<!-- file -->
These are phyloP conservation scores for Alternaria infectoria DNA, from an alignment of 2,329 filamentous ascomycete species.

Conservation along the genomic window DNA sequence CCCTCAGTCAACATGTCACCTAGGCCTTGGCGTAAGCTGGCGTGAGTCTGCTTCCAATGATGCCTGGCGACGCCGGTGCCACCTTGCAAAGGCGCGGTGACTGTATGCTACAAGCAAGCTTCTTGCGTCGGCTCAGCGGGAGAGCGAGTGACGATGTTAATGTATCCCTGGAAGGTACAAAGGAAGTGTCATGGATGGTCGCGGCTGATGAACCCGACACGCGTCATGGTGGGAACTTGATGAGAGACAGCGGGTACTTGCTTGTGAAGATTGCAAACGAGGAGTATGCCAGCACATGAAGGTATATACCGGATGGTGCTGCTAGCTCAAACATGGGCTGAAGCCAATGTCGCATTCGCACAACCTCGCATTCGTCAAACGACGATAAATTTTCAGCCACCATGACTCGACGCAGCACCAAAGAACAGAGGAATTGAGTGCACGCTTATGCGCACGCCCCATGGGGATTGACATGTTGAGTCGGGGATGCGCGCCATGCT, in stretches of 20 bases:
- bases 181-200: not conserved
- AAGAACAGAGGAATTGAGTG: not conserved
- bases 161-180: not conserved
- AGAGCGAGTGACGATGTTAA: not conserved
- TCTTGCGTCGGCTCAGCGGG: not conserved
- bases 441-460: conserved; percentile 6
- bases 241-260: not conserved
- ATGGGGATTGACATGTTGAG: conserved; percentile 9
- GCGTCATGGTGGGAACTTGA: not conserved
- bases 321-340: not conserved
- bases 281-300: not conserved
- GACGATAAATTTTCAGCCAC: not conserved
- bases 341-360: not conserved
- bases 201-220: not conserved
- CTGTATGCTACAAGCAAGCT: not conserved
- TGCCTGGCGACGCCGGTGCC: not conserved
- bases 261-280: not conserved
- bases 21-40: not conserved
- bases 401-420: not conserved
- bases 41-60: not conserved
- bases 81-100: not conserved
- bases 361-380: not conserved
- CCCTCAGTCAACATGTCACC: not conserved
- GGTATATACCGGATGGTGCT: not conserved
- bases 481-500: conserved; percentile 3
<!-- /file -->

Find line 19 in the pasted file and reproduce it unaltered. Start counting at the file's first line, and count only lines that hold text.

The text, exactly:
- bases 261-280: not conserved